It’s become a truism that one of the ways that the internet has changed the comic book industry across the past 20 years has been to make it easier for fans to tell creators and publishers what they think. According to Todd McFarlane, that might not necessarily be a good thing.
During his appearance on this week’s Enter the Popverse, the Spawn creator told host Ashley V. Robinson that, in his experience, there’s no need for a discourse between creators/publishers and fans.
“People vote with their dollars. You don’t need to read people’s comments and stuff like that,” McFarlane argued. “You just do your thing, and people are either going to endorse it or they’re not going to endorse it, right? If you get into the trap of worrying about what individuals say… you need too many individuals to make it succeed, so you’re never going to please everybody [and] just going to drive yourself into a corner. So I just do my stuff, I flash it up onscreen, and you have two choices: if you like it, you might want to go and purchase it, and if you don’t like it, don’t purchase it. Done.”
He continued, “Everything in between those two options, I am disinterested in. I’m not interested in why you didn’t buy it, and to some extent, I’m equally disinterested in why you did buy it, because I’m not looking for your approval. Like, you say you bought my last issue? Thank you! Like, I’m very thankful that you bought it, but I don’t need to know the reasons for it. Those are yours, those are personal, whatever. All’s I can can do is make a product, finish it, and offer it up for sale. And that’s it! I don’t redo it, I don’t go back and edit it dependent on the comments, you know? That’s what I’m selling, this book, with that cover. Those are the people that are working on it, and here’s the characters that are in it. Done. I’m not negotiating with the fanbase on any level.”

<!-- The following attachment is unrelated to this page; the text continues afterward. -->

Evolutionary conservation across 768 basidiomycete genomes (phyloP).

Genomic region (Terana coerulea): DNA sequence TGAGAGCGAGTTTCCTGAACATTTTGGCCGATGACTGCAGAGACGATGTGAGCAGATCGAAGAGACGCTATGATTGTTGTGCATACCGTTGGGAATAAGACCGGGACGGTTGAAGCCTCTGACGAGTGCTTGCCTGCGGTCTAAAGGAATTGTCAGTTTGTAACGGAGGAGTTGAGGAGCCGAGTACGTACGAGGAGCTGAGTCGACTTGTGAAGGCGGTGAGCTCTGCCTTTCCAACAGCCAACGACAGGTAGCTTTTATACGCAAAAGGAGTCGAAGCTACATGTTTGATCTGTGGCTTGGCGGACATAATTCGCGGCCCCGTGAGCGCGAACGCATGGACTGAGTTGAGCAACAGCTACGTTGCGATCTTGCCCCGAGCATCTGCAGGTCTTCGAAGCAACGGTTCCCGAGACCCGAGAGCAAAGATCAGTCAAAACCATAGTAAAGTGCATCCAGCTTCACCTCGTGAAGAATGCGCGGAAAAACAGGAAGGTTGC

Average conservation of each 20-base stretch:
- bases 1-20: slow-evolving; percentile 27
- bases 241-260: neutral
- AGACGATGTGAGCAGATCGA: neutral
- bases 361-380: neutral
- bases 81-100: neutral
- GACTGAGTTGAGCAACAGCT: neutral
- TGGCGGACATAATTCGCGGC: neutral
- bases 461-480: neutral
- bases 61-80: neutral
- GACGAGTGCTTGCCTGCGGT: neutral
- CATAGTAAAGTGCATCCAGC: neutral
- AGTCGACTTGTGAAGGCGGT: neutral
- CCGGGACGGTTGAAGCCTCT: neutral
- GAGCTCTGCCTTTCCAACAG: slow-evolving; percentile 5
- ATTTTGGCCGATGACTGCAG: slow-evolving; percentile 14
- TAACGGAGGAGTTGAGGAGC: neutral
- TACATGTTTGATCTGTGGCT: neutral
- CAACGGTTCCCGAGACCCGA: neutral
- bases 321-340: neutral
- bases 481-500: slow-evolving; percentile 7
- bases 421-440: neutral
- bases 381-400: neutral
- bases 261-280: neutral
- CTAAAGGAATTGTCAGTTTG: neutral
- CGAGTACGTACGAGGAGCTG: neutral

It might be counterintuitive to some, but there’s something to be said for the auteur approach — and Spawn’s continued sales success three decades after his debut backs up McFarlane’s argument to no small degree…
Watch the complete Enter the Popverse interview on YouTube, or clicking the embed below.
Previously on Enter the Popverse, Tom King has talked about Wonder Woman being the “hardest mainstream character I’ve ever had to write”.